CARSON, Calif. -- Brad Friedel is an anachronism. Not only is he from a different time – at 41 he claims he's entering his 21st season – but he's seven years older than his coach, 34-year-old Andre Villas-Boas.
So not much fazes him, including the possibility of losing his starting goalkeeper spot at Tottenham. Carlo Cudicini started a 1-1 friendly draw with the LA Galaxy.
"I think we brought three goalkeepers out last time out; we each played a game," Friedel said. "I think that's probably the plan this time out."
He expects to man the pipes against either Liverpool or the New York Red Bulls during the Spurs' U.S. tour. In the meantime he's enjoying California's warmth.
"It's nice to see the sun," the Ohio native said through the fuzz of a British accent. "We've had terrible weather since April."
During the trip the Tottenham players have dealt a new manager for the first time. Villas-Boas replaced Harry Redknapp during the offseason. Again, Friedel has seen it all.
"Every manager's different," he said. "This is my 21st season – I've worked with a lot of managers."
So what sets the former Porto and Chelsea boss apart? Friedel repeated the words "dedication" and "professionalism" twice.
"His professionalism and dedication and energy that he's brought to training's been good," the former U.S. international said. "All the players are in really good spirits and we're really looking forward to the season."
After the match Villas-Boas talked briefly about his inexperience as a head coach. He went through the league season undefeated with Porto before moving to Chelsea, where he was fired mid-way through the season.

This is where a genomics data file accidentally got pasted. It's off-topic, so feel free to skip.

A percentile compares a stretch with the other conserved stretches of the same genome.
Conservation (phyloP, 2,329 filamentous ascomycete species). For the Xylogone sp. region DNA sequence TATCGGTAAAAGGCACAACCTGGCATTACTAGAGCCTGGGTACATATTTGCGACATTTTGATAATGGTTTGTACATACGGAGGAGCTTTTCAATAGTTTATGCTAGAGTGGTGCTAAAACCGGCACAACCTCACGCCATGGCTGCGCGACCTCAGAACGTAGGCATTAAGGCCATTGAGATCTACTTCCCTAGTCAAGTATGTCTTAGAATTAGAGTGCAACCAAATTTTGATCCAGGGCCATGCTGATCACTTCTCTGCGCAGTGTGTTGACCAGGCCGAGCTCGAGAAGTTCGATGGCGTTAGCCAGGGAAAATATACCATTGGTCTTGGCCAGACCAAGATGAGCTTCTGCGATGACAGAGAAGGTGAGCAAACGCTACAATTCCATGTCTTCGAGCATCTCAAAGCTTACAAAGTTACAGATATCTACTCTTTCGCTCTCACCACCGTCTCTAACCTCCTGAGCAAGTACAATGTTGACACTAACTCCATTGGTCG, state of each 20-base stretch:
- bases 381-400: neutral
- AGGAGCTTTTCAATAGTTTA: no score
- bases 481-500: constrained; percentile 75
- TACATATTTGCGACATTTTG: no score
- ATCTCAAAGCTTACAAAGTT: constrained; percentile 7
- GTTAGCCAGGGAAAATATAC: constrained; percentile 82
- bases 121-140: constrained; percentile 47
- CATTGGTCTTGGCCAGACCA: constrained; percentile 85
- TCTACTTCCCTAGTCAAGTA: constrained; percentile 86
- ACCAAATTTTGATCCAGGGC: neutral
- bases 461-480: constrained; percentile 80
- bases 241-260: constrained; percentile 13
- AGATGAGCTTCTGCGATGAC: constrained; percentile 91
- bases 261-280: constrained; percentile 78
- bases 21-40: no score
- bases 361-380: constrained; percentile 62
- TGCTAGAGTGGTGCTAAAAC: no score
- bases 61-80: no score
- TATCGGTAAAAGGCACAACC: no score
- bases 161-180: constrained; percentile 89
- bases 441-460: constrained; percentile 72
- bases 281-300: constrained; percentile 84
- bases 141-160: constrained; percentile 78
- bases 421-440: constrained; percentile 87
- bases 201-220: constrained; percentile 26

How does Friedel deal with a manager so much younger than him?
"A lot of people have asked me this question," the former Liverpool, Blackburn and Aston Villa goalkeeper said. "Yes, I am older than him, but he's got far more years experience as a manager. I have zero. So he's much older than me when it comes to managerial experience."
Friedel isn't the only one giving his new coach respect. Former Tottenham striker Robbie Keane gave the inside scoop on his chats with his former teammates.
"I've spoken to a lot of players in the game who have worked with him and even the guys now," Keane said. "His training sessions, his attention to detail is second to none. I'm sure he'll do a great job."
Keane made the jump to MLS with the LA Galaxy midway through the 2011 season, winning the Supporters' Shield and MLS Cup. Friedel praised the arrivals of players like Keane in helping boost the league's profile the past several seasons.
"The profile and the aura of the league is coming on," Friedel, who played for the Columbus Crew in 1996 and 1997, said. "There's lots of people out there that ask me day-in and day-out, 'Can you get me a club in the MLS?' It's getting better, it's getting better."
Any chance the burly, bald American comes home to play in MLS?
"At 41 years of age, we'll see," he demurred. "I'm taking it sort of day at a time, not even season at a time right now. We'll just see how the body is in April and we'll see if I'll carry on some more or not."
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